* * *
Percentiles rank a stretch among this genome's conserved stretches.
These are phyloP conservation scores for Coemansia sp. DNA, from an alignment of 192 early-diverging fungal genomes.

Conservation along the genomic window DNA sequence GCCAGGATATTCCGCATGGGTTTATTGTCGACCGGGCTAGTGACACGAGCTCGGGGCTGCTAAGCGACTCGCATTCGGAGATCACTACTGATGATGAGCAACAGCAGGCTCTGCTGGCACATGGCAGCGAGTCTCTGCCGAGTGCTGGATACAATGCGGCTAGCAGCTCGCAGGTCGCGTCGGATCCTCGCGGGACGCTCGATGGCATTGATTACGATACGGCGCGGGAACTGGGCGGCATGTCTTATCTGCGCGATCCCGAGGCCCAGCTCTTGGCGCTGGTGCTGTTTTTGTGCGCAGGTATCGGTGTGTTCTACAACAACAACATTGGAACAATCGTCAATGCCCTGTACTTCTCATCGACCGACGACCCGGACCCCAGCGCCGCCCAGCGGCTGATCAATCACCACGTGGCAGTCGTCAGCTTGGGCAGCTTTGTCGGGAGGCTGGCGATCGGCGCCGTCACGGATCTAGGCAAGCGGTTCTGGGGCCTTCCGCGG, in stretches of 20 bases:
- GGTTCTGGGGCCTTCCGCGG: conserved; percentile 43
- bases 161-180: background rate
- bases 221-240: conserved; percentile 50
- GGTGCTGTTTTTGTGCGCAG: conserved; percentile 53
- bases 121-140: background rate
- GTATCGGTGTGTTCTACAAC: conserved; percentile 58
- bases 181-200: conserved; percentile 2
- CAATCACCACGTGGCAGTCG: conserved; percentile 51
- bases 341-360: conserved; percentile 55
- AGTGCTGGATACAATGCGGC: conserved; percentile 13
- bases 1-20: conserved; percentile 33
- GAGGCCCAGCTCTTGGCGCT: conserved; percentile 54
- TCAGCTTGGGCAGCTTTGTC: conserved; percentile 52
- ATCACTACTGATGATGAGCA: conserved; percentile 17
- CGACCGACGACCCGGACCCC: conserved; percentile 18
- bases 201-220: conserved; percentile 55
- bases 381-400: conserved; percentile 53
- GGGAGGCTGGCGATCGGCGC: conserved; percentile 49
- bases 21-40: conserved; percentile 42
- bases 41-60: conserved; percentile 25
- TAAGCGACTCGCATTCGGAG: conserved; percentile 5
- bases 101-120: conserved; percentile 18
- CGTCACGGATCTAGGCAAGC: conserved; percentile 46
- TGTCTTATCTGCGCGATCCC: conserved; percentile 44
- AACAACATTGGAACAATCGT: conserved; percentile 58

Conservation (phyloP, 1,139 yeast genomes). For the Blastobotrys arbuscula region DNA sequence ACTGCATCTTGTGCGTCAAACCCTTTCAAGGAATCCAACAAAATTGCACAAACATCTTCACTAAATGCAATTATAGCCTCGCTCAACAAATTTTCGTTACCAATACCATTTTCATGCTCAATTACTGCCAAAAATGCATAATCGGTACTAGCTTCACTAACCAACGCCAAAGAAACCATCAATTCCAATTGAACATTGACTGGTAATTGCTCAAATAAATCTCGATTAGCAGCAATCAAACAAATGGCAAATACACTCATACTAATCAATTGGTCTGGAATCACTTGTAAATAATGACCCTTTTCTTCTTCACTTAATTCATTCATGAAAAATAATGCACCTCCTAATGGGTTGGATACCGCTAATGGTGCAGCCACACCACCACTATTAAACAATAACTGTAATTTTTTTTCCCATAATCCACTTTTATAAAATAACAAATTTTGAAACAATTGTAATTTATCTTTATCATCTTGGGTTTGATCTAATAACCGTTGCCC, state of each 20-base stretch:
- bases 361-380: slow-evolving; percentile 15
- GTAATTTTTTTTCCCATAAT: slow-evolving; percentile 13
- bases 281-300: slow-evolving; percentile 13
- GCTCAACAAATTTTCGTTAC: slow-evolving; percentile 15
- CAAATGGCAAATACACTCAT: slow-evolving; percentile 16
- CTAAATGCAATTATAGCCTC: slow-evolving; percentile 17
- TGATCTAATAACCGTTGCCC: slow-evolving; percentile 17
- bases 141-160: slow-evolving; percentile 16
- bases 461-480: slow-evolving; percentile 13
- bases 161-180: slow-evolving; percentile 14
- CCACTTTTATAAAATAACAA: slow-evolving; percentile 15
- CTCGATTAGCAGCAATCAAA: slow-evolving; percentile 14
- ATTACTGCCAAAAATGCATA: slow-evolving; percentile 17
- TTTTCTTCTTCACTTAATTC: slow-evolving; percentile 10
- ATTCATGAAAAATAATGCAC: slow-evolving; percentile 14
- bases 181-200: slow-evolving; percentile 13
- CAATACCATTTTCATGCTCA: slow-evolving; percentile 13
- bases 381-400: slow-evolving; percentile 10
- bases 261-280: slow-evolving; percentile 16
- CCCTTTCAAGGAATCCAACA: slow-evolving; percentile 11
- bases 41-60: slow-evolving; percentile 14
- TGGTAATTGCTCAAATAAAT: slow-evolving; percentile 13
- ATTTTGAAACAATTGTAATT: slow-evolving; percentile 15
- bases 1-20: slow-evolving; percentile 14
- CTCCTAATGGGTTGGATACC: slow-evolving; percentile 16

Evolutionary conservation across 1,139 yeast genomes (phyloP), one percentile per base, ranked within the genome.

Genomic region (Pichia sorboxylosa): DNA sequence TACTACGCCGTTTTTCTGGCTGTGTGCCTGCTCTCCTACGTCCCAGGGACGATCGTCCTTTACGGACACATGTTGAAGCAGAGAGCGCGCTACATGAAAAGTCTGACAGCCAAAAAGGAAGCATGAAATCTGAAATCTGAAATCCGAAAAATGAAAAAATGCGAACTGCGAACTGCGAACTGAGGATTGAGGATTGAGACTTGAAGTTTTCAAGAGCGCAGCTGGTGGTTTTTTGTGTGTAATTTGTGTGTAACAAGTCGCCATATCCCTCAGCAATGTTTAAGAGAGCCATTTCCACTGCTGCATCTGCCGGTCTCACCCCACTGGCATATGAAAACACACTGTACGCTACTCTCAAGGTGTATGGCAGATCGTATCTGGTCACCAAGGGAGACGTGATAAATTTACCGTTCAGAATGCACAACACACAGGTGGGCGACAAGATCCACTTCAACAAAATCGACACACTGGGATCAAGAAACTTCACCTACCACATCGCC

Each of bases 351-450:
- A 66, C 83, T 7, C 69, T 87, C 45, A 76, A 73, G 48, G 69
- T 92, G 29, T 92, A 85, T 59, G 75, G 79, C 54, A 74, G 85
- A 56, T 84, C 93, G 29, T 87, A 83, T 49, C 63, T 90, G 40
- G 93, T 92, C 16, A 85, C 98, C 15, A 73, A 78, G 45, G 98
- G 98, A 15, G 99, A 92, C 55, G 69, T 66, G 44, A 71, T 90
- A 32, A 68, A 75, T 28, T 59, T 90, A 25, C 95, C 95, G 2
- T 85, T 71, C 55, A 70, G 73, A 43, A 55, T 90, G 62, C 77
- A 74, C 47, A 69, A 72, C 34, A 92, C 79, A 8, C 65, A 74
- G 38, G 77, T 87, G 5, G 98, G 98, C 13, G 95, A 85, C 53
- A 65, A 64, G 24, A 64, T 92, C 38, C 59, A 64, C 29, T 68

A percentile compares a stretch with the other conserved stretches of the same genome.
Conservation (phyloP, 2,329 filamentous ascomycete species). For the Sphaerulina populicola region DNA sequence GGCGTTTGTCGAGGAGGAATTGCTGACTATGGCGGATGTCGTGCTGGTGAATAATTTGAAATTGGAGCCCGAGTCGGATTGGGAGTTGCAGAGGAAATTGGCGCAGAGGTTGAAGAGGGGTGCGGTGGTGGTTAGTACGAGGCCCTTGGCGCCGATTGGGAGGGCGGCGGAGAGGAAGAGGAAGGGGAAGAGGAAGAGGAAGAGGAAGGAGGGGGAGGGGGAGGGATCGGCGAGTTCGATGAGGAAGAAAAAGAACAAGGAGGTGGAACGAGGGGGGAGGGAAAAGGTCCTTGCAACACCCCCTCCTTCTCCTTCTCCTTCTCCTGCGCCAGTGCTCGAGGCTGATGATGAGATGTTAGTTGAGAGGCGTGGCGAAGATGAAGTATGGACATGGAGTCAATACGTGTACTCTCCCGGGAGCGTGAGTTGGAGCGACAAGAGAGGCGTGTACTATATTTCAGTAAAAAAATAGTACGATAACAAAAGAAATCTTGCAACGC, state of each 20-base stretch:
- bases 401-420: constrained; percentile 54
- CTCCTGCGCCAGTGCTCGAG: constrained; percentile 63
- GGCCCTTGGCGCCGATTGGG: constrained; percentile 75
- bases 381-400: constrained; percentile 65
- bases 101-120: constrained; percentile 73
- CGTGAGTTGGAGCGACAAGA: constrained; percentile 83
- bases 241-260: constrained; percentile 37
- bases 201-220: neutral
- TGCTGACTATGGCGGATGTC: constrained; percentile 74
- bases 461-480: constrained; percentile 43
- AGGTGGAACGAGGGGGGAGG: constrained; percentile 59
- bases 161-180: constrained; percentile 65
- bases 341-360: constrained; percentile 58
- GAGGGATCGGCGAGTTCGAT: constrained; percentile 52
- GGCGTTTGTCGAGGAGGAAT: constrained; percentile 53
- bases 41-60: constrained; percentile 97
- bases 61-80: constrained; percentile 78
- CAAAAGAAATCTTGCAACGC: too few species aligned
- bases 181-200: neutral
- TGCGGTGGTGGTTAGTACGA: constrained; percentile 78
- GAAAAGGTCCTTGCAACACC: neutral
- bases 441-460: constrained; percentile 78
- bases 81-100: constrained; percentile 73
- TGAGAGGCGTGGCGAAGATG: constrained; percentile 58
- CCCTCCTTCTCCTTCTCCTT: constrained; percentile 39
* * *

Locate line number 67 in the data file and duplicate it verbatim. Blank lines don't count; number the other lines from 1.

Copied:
- A 65, A 64, G 24, A 64, T 92, C 38, C 59, A 64, C 29, T 68